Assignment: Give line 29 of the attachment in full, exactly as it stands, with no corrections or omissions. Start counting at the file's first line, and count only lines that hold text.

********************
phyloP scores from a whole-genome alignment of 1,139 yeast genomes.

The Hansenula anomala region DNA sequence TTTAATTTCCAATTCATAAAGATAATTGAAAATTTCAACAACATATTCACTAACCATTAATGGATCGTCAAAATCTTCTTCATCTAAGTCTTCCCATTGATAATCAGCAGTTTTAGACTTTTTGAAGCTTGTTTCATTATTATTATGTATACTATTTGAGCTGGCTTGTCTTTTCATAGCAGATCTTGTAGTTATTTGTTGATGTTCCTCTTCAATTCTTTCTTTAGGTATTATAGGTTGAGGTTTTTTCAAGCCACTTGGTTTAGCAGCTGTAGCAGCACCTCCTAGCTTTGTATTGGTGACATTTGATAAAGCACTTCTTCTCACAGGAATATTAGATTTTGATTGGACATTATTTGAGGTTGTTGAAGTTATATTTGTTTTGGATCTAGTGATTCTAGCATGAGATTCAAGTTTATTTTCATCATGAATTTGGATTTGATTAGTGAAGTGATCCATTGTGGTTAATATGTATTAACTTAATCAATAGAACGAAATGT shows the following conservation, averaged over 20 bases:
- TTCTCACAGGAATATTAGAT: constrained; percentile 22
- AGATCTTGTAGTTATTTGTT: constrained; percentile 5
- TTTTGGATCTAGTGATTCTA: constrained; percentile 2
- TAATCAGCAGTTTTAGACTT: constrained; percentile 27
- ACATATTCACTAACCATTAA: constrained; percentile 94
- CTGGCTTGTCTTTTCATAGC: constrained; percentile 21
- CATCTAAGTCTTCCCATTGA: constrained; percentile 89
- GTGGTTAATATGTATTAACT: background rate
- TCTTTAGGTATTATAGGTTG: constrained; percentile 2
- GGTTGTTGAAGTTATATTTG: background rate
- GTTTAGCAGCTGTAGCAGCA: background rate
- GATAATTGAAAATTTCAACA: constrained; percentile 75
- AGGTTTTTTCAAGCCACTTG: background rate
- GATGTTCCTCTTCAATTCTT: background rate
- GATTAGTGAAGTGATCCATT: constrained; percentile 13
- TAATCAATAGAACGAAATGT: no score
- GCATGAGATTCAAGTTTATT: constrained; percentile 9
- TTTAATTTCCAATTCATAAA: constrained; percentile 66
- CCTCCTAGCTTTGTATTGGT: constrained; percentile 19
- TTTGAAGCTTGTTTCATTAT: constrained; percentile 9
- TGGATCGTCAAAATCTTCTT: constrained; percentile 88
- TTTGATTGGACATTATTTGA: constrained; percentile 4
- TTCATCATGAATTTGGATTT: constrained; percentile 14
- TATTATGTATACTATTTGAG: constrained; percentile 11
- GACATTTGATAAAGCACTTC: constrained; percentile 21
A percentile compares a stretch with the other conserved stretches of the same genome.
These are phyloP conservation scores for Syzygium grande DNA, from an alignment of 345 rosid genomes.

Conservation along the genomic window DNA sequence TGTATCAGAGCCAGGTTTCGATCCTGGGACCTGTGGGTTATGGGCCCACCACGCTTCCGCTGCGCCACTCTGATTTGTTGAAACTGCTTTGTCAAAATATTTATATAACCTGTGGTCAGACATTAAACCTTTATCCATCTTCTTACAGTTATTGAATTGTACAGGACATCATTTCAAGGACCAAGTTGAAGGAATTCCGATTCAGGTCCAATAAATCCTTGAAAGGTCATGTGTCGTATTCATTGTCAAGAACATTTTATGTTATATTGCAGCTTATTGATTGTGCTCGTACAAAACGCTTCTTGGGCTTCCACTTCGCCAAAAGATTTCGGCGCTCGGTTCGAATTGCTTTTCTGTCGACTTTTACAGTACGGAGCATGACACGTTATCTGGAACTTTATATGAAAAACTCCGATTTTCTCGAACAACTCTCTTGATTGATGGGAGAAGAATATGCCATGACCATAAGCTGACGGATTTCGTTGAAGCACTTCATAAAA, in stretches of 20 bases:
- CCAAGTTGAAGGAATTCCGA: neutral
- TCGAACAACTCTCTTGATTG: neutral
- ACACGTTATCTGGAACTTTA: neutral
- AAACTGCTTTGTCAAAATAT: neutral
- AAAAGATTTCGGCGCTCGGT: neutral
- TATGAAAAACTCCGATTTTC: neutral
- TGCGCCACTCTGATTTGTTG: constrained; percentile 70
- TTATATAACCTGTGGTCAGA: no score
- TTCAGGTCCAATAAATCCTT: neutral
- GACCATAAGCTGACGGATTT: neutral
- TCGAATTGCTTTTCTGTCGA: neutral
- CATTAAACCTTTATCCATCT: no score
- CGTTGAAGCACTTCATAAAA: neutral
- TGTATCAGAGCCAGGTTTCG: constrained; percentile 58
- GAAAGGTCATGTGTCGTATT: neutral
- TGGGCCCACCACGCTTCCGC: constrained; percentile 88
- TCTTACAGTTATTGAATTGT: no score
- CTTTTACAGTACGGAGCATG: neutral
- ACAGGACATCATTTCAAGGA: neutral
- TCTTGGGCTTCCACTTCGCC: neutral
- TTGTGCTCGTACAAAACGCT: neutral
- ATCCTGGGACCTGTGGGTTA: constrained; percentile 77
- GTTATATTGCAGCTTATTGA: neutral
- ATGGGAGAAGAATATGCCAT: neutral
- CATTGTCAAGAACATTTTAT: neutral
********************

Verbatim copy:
These are phyloP conservation scores for Syzygium grande DNA, from an alignment of 345 rosid genomes.